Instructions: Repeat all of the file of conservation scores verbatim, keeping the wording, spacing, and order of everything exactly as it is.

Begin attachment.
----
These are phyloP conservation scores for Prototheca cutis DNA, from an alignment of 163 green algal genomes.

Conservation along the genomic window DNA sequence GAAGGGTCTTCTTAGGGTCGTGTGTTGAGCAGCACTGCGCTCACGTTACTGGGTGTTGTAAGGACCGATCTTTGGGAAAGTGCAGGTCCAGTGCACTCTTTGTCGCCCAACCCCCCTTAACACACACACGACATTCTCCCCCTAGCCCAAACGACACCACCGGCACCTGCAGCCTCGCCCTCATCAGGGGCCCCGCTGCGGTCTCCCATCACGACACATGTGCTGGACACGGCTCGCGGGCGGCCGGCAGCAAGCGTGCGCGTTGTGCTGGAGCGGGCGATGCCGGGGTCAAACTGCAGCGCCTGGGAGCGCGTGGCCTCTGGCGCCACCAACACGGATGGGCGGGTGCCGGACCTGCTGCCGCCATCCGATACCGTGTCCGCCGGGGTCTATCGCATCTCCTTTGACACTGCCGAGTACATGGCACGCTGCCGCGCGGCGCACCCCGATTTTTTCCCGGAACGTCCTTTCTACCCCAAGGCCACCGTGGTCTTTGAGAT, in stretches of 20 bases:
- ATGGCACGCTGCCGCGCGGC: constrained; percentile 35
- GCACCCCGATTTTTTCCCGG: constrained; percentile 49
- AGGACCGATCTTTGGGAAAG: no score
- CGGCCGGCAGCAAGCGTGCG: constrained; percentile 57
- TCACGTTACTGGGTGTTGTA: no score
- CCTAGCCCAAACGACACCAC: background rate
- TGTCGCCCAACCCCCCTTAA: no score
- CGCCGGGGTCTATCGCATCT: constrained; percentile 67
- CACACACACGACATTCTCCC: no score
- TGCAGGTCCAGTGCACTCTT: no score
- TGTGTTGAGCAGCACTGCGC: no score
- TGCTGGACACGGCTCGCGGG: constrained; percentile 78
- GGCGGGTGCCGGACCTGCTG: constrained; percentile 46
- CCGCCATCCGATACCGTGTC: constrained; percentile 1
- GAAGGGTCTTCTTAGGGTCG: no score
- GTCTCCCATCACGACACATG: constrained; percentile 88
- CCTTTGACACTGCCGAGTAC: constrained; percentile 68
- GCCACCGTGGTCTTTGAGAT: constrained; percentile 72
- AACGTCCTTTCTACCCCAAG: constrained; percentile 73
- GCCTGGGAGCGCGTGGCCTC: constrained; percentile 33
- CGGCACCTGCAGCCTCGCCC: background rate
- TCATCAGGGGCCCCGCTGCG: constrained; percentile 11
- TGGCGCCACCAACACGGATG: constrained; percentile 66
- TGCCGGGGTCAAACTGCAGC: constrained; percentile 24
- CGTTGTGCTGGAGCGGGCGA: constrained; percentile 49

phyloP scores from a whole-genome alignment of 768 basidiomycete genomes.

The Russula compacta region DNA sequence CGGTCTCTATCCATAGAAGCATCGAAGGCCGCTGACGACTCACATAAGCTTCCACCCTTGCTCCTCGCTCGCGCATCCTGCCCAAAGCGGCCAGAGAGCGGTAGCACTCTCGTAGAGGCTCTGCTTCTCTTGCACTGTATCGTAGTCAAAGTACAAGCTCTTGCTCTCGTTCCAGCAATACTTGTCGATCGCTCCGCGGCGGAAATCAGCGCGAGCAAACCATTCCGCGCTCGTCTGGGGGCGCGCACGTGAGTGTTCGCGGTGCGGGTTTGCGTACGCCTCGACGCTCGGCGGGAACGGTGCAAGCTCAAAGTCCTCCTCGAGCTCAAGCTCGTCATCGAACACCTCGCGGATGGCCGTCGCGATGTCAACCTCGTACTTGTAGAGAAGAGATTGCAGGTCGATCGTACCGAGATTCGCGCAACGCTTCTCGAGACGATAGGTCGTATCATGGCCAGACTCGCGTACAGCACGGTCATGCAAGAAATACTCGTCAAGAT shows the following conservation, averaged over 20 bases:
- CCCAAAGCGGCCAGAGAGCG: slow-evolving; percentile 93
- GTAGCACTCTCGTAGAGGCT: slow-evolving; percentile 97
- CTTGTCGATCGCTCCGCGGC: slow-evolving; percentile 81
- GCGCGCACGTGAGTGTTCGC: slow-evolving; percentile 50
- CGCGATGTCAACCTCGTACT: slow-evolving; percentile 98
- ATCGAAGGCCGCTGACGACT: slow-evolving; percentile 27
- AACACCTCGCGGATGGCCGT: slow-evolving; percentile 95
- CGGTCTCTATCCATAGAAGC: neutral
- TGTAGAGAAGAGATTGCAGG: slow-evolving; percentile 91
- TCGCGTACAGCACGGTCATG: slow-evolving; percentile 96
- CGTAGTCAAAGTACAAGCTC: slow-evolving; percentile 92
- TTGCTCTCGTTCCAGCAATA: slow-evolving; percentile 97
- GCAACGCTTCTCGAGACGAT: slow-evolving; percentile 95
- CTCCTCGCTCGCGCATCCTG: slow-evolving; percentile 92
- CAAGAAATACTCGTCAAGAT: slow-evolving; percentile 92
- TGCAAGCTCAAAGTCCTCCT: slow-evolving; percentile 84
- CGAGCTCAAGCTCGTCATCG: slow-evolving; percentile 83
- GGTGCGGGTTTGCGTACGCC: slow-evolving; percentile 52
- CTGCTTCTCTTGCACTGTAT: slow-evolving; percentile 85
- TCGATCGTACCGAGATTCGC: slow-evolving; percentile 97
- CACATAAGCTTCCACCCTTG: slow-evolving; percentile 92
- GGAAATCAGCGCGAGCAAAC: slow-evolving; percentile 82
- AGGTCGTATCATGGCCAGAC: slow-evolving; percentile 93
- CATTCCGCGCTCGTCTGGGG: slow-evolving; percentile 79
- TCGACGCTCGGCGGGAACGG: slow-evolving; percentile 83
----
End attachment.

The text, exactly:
These are phyloP conservation scores for Prototheca cutis DNA, from an alignment of 163 green algal genomes.

Conservation along the genomic window DNA sequence GAAGGGTCTTCTTAGGGTCGTGTGTTGAGCAGCACTGCGCTCACGTTACTGGGTGTTGTAAGGACCGATCTTTGGGAAAGTGCAGGTCCAGTGCACTCTTTGTCGCCCAACCCCCCTTAACACACACACGACATTCTCCCCCTAGCCCAAACGACACCACCGGCACCTGCAGCCTCGCCCTCATCAGGGGCCCCGCTGCGGTCTCCCATCACGACACATGTGCTGGACACGGCTCGCGGGCGGCCGGCAGCAAGCGTGCGCGTTGTGCTGGAGCGGGCGATGCCGGGGTCAAACTGCAGCGCCTGGGAGCGCGTGGCCTCTGGCGCCACCAACACGGATGGGCGGGTGCCGGACCTGCTGCCGCCATCCGATACCGTGTCCGCCGGGGTCTATCGCATCTCCTTTGACACTGCCGAGTACATGGCACGCTGCCGCGCGGCGCACCCCGATTTTTTCCCGGAACGTCCTTTCTACCCCAAGGCCACCGTGGTCTTTGAGAT, in stretches of 20 bases:
- ATGGCACGCTGCCGCGCGGC: constrained; percentile 35
- GCACCCCGATTTTTTCCCGG: constrained; percentile 49
- AGGACCGATCTTTGGGAAAG: no score
- CGGCCGGCAGCAAGCGTGCG: constrained; percentile 57
- TCACGTTACTGGGTGTTGTA: no score
- CCTAGCCCAAACGACACCAC: background rate
- TGTCGCCCAACCCCCCTTAA: no score
- CGCCGGGGTCTATCGCATCT: constrained; percentile 67
- CACACACACGACATTCTCCC: no score
- TGCAGGTCCAGTGCACTCTT: no score
- TGTGTTGAGCAGCACTGCGC: no score
- TGCTGGACACGGCTCGCGGG: constrained; percentile 78
- GGCGGGTGCCGGACCTGCTG: constrained; percentile 46
- CCGCCATCCGATACCGTGTC: constrained; percentile 1
- GAAGGGTCTTCTTAGGGTCG: no score
- GTCTCCCATCACGACACATG: constrained; percentile 88
- CCTTTGACACTGCCGAGTAC: constrained; percentile 68
- GCCACCGTGGTCTTTGAGAT: constrained; percentile 72
- AACGTCCTTTCTACCCCAAG: constrained; percentile 73
- GCCTGGGAGCGCGTGGCCTC: constrained; percentile 33
- CGGCACCTGCAGCCTCGCCC: background rate
- TCATCAGGGGCCCCGCTGCG: constrained; percentile 11
- TGGCGCCACCAACACGGATG: constrained; percentile 66
- TGCCGGGGTCAAACTGCAGC: constrained; percentile 24
- CGTTGTGCTGGAGCGGGCGA: constrained; percentile 49

phyloP scores from a whole-genome alignment of 768 basidiomycete genomes.

The Russula compacta region DNA sequence CGGTCTCTATCCATAGAAGCATCGAAGGCCGCTGACGACTCACATAAGCTTCCACCCTTGCTCCTCGCTCGCGCATCCTGCCCAAAGCGGCCAGAGAGCGGTAGCACTCTCGTAGAGGCTCTGCTTCTCTTGCACTGTATCGTAGTCAAAGTACAAGCTCTTGCTCTCGTTCCAGCAATACTTGTCGATCGCTCCGCGGCGGAAATCAGCGCGAGCAAACCATTCCGCGCTCGTCTGGGGGCGCGCACGTGAGTGTTCGCGGTGCGGGTTTGCGTACGCCTCGACGCTCGGCGGGAACGGTGCAAGCTCAAAGTCCTCCTCGAGCTCAAGCTCGTCATCGAACACCTCGCGGATGGCCGTCGCGATGTCAACCTCGTACTTGTAGAGAAGAGATTGCAGGTCGATCGTACCGAGATTCGCGCAACGCTTCTCGAGACGATAGGTCGTATCATGGCCAGACTCGCGTACAGCACGGTCATGCAAGAAATACTCGTCAAGAT shows the following conservation, averaged over 20 bases:
- CCCAAAGCGGCCAGAGAGCG: slow-evolving; percentile 93
- GTAGCACTCTCGTAGAGGCT: slow-evolving; percentile 97
- CTTGTCGATCGCTCCGCGGC: slow-evolving; percentile 81
- GCGCGCACGTGAGTGTTCGC: slow-evolving; percentile 50
- CGCGATGTCAACCTCGTACT: slow-evolving; percentile 98
- ATCGAAGGCCGCTGACGACT: slow-evolving; percentile 27
- AACACCTCGCGGATGGCCGT: slow-evolving; percentile 95
- CGGTCTCTATCCATAGAAGC: neutral
- TGTAGAGAAGAGATTGCAGG: slow-evolving; percentile 91
- TCGCGTACAGCACGGTCATG: slow-evolving; percentile 96
- CGTAGTCAAAGTACAAGCTC: slow-evolving; percentile 92
- TTGCTCTCGTTCCAGCAATA: slow-evolving; percentile 97
- GCAACGCTTCTCGAGACGAT: slow-evolving; percentile 95
- CTCCTCGCTCGCGCATCCTG: slow-evolving; percentile 92
- CAAGAAATACTCGTCAAGAT: slow-evolving; percentile 92
- TGCAAGCTCAAAGTCCTCCT: slow-evolving; percentile 84
- CGAGCTCAAGCTCGTCATCG: slow-evolving; percentile 83
- GGTGCGGGTTTGCGTACGCC: slow-evolving; percentile 52
- CTGCTTCTCTTGCACTGTAT: slow-evolving; percentile 85
- TCGATCGTACCGAGATTCGC: slow-evolving; percentile 97
- CACATAAGCTTCCACCCTTG: slow-evolving; percentile 92
- GGAAATCAGCGCGAGCAAAC: slow-evolving; percentile 82
- AGGTCGTATCATGGCCAGAC: slow-evolving; percentile 93
- CATTCCGCGCTCGTCTGGGG: slow-evolving; percentile 79
- TCGACGCTCGGCGGGAACGG: slow-evolving; percentile 83